At 64 years old, Lee J. Cobb physical status not available right now. We will update Lee J. Cobb's height, weight, eye color, hair color, build, and measurements.
Cobb performed summer stock with the Group Theatre in 1936, when it summered at Pine Brook Country Club in Nichols, Connecticut. He made his Broadway debut as a saloonkeeper in a dramatization of Crime and Punishment that closed after 15 nights. He starred opposite Elia Kazan in Group Theatre's productions of Clifford Odets' Waiting for Lefty and Golden Boy. He also acted in Ernest Hemingway's only ever full-length play, The Fifth Column, and Clash by Night.
Cobb gained widespread recognition for his portrayal of Willy Loman in the original production of Arthur Miller's play Death of a Salesman under the direction of Elia Kazan. Miller praised Cobb as "the greatest dramatic actor I ever saw" and, upon his casting, changed a line referring to the physical appearance of the title character, whom the author had originally conceived of as a small man, from "shrimp" to "walrus". Cobb played through the play's entire initial run at the Morosco Theatre between February 1949 and November 1950. The play won the Tony Award for Best Play and the Pulitzer Prize for Drama. Miller later offered Cobb the part of Eddie Carbone in A View from the Bridge, but Cobb turned it down.
During World War II, Cobb joined the US Army Air Forces in the hopes of becoming pilot. Instead, he was assigned to a radio unit. He was later transferred to the First Motion Picture Unit, where he appeared in Moss Hart Army Emergency Relief fundraiser productions like This is the Army and Winged Victory.
In 1968, his performance as King Lear with Stacy Keach as Edmund, René Auberjonois as the Fool, and Philip Bosco as Kent achieved the longest run (72 performances) for the play in Broadway history.
Cobb entered films in the 1930s, successfully playing middle-aged and even older characters while he was still a youth. His first credited role was in the 1937 Hopalong Cassidy oater Rustlers' Valley, where he was billed using the stage name 'Lee Colt.' In all subsequent films, he used Lee Cobb and later Lee J. Cobb.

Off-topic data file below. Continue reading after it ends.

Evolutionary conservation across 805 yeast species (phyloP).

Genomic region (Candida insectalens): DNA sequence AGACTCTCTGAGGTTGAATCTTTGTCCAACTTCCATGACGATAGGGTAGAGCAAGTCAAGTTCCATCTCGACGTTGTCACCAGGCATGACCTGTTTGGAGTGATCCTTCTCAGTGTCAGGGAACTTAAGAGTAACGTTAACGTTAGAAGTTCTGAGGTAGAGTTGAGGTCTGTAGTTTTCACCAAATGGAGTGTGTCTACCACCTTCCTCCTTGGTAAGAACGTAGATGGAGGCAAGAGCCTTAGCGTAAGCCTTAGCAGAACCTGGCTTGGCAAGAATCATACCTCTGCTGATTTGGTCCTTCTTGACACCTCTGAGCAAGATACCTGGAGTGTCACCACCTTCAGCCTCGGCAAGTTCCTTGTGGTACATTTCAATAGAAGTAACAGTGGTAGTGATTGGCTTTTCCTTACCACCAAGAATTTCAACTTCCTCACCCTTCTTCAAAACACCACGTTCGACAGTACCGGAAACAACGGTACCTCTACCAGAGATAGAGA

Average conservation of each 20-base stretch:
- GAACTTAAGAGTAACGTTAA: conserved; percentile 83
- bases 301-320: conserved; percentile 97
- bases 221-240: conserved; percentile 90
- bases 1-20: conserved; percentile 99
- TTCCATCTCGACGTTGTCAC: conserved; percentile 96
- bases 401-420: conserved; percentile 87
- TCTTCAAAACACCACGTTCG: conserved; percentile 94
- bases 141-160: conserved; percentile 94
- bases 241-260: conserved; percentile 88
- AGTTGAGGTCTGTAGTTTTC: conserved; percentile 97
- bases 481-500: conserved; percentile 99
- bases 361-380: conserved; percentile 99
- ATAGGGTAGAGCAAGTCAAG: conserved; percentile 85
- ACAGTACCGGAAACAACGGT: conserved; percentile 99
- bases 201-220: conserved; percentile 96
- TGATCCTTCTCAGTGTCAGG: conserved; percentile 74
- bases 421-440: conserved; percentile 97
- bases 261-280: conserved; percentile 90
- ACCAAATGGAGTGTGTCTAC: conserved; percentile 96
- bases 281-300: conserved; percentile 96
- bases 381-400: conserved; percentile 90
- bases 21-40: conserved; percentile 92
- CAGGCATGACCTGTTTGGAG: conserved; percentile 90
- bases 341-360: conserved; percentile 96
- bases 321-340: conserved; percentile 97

He starred in the 1939 film adaptation of Golden Boy, albeit in a different role.
He was cast as the Kralahome in the 1946 film Anna and the King of Siam, upon which the musical play The King and I was later partially based. He also played the sympathetic doctor in The Song of Bernadette and appeared as Derek Flint's (James Coburn) supervisor in the James Bond spy spoofs Our Man Flint and In Like Flint.
In August 1955, while filming The Houston Story, Cobb suffered a heart attack and was replaced by Gene Barry. Later that year, he picked up a Best Supporting Actor Oscar nomination for his portrayal of corrupt union boss Johnny Friendly in Elia Kazan’s On the Waterfront. He was nominated a second time for playing Fyodor in Richard Brooks’ movie adaptation of The Brothers Karamazov.
In 1957, he appeared in Sidney Lumet's 12 Angry Men as the abrasive Juror #3. The role earned him a Golden Globe nomination for Best Supporting Actor, one of two in the same category. He was nominated again for the Frank Sinatra comedy Come Blow Your Horn (1963).
One of his final film roles was that of Washington, D.C. Metropolitan Police homicide detective Lt. Kinderman in the 1973 horror film The Exorcist, about a demonic possession of a teen-age girl (Linda Blair) in Georgetown, D. C. In the same decade, Cobb travelled to Europe to work in Italian films, primarily poliziotteschi (crime thrillers). His final films, Cross Shot and Nick the Sting, were both released posthumously, nearly two months after Cobb died.
In 1959, on CBS' DuPont Show of the Month, he starred in the dual roles of Miguel de Cervantes and Don Quixote in the play I, Don Quixote, which years later became the musical Man of La Mancha. Cobb also appeared as the Medicine Bow, Wyoming owner of the Shiloh Ranch, Judge Henry Garth in the first four seasons (1962–1966), of the long-running NBC Western television series The Virginian (1962–1971).
He reprised his role of Willy Loman in the 1966 CBS television adaptation of the famous play Death of a Salesman, which included Gene Wilder, James Farentino, Bernie Kopell, and George Segal. Cobb was nominated for an Emmy Award for the performance. Mildred Dunnock, who had co-starred in both the original stage version and the 1951 film version, again repeated her role as Linda, Willy's devoted wife.
One of his last television roles was as a stalwart overworked elderly physician still making house calls in urban Baltimore, in Doctor Max, a TV pilot for a potential series that never materialized. His final aired television role was Origins of the Mafia, a miniseries about the history of the Sicilian Mafia, filmed on-location in Italy. He subsequently appeared alongside British actor Kenneth Griffith in an ABC television documentary on the American Revolution called Suddenly an Eagle, which was broadcast six months after his death.